Question: A family member recently bought an older home, built in the 1970’s, which has aluminum wiring. The insurance company said that all the aluminum wiring connections would have to be checked by an electrician and all the receptacles changed to meet current safety codes. Is this a legitimate concern, or just another reason for insurance companies to look for ways of dodging their responsibility, jack up the premiums, or not pay out claims?
I have been doing some research and are “pigtails” allowed for all types of connections in Manitoba? Otherwise, will I have to buy all new expensive duplex receptacles rated for aluminum?
— Thanks, Ben
Answer: Concerns with overheating and electrical fires are a true concern in homes built with aluminum wiring. Pigtailing all the junctions in the home that have aluminum wires should be fine, as long as it is done with proper connectors and other safety factors are all taken into consideration.
Aluminum wiring was used in North America for residential branch wiring from the middle 1960s to the mid-’70s. In our area it is commonly seen in homes constructed from about 1967 to 1974. That may be due to the conservative nature of the builders at the time, who were not keen to use newer building materials until they were proven to be reliable. The concern with this type of wiring — overheating — was initially seen at duplex receptacles in the very early ’70s. This overheating would normally be observed first at the screw connections for the wiring at the sides of the devices. There were also signs of oxidation at those points, and it was discovered that the metal alloys used for the receptacles were not compatible with aluminum. Oxidation would lead to micro gaps between the metal components, which leads to arcing, overheating, melted plastic sheathing, and even fires.
There may also be other reasons that contribute to the overheating issues with aluminum wire due to the nature of the metal itself. Aluminum wire was used at the time because it was less expensive, lighter, and easier to transport than its copper equivalent. It is also not as good a conductor as copper, so wiring one size larger was needed for the same size circuits for proper conductivity. Unfortunately, aluminum is also much softer than copper, which makes it more prone to crushing and breaking when installed. Strong-handed electricians, used to cutting, bending, and fastening stiffer and more durable copper wiring may not have properly adapted to the weaker new material. Too often, the soft aluminum was crushed and flattened at the screw attachments on receptacles, making it thinner at the junctions and more prone to overheating or breaking when under load. It also expands and contracts more than copper, when heated and cooled, raising the risk of damage at tight connections.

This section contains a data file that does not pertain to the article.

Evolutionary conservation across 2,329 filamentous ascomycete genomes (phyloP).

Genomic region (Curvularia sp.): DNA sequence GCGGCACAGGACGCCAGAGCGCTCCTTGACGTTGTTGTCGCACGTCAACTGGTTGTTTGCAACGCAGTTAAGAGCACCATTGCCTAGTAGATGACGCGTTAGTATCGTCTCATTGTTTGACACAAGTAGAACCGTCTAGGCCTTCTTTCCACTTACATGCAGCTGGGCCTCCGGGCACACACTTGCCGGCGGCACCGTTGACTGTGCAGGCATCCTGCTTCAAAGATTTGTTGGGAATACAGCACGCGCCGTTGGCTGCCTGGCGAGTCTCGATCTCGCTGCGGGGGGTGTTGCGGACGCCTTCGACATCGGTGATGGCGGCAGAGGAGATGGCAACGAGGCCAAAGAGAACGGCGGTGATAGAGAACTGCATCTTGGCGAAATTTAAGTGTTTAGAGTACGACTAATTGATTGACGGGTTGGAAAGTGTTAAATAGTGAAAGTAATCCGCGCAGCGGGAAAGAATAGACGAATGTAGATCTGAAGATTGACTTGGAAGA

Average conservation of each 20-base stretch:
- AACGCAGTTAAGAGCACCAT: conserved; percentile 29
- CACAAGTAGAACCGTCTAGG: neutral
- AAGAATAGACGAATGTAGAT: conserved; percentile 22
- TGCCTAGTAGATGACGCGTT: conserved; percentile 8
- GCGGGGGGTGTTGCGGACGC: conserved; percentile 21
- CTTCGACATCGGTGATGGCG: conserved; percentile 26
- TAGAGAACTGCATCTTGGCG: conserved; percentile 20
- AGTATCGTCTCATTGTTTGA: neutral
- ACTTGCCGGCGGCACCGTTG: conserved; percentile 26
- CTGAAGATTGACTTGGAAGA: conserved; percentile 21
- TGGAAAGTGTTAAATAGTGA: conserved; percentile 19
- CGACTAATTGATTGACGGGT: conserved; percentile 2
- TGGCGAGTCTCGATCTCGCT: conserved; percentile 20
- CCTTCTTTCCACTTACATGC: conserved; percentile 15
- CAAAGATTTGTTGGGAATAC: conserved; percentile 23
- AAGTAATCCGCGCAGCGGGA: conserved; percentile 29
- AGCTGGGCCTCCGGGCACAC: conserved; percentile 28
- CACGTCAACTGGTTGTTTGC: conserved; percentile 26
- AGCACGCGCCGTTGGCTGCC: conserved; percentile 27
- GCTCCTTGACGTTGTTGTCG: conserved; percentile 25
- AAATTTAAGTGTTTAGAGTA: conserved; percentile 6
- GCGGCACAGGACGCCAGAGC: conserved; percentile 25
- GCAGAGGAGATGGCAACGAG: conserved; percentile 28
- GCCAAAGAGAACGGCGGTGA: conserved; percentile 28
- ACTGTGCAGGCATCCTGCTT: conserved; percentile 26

By the early 1970s, newer duplex receptacles were developed that were constructed with other metal alloys that did not oxidize or corrode when connected to aluminum wires. These original devices may be found in some homes built in the early to mid-’70s, or retrofit into others where the original receptacles have been swapped out. The adoption of these new devices almost eliminated the fire hazard but some problems still occurred, likely due to the installation issues noted above. After that point, all builders reverted back to using copper wiring and the situation drastically improved. Most homes that still had aluminum wiring and original fixtures were fine, likely due to more careful electricians and no overloading of circuits.
The two possible fixes for the aluminum receptacle issue are replacement with CO/ALR rated devices, or pigtailing all existing connections. A pigtail is a short piece of copper wire with one end connected to the electrical device, and the other to the aluminum wire. This is normally acceptable to the municipal building inspectors, even preferred, as long as several items are also included in the upgrade. The wire nut connectors, or Marrettes, have to be special ones designed for this purpose. They also should be filled with antioxidant paste, covering both the exposed aluminum and copper wires, to prevent arcing. This repair should be done at all electrical junctions in the home, which includes receptacles, switches, lights, junction boxes, and panels. The panels may only require antioxidant paste installed on the smaller circuit wiring, as all multi-stranded wiring should already have it in place from the original installation. This may be especially important, as most of the evidence of overheating and melted wire sheathing I have seen during inspections is inside panels.
Overheating, arcing, melted wire sheathing, corrosion and fires are all well-documented biproducts of the use of aluminum wiring for residential circuit branch wiring. On numerous occasions, during typical pre-purchase home inspections, I have seen heat damaged receptacles in electrical boxes, as well as charred and melted wire sheathing inside panels, once the covers are removed. Inspection and pigtailing of all connections containing aluminum wiring in the home should be done by a licensed electrician, not only to meet insurance requirements, but for the overall safety of the occupants.
Ari Marantz is the owner of Trained Eye Home Inspection Ltd. and a Registered Home Inspector (RHI)(cahpi.ca). Questions can be emailed to firstname.lastname@example.org. Ari can be reached at 204-291-5358 or check out his website at trainedeye.ca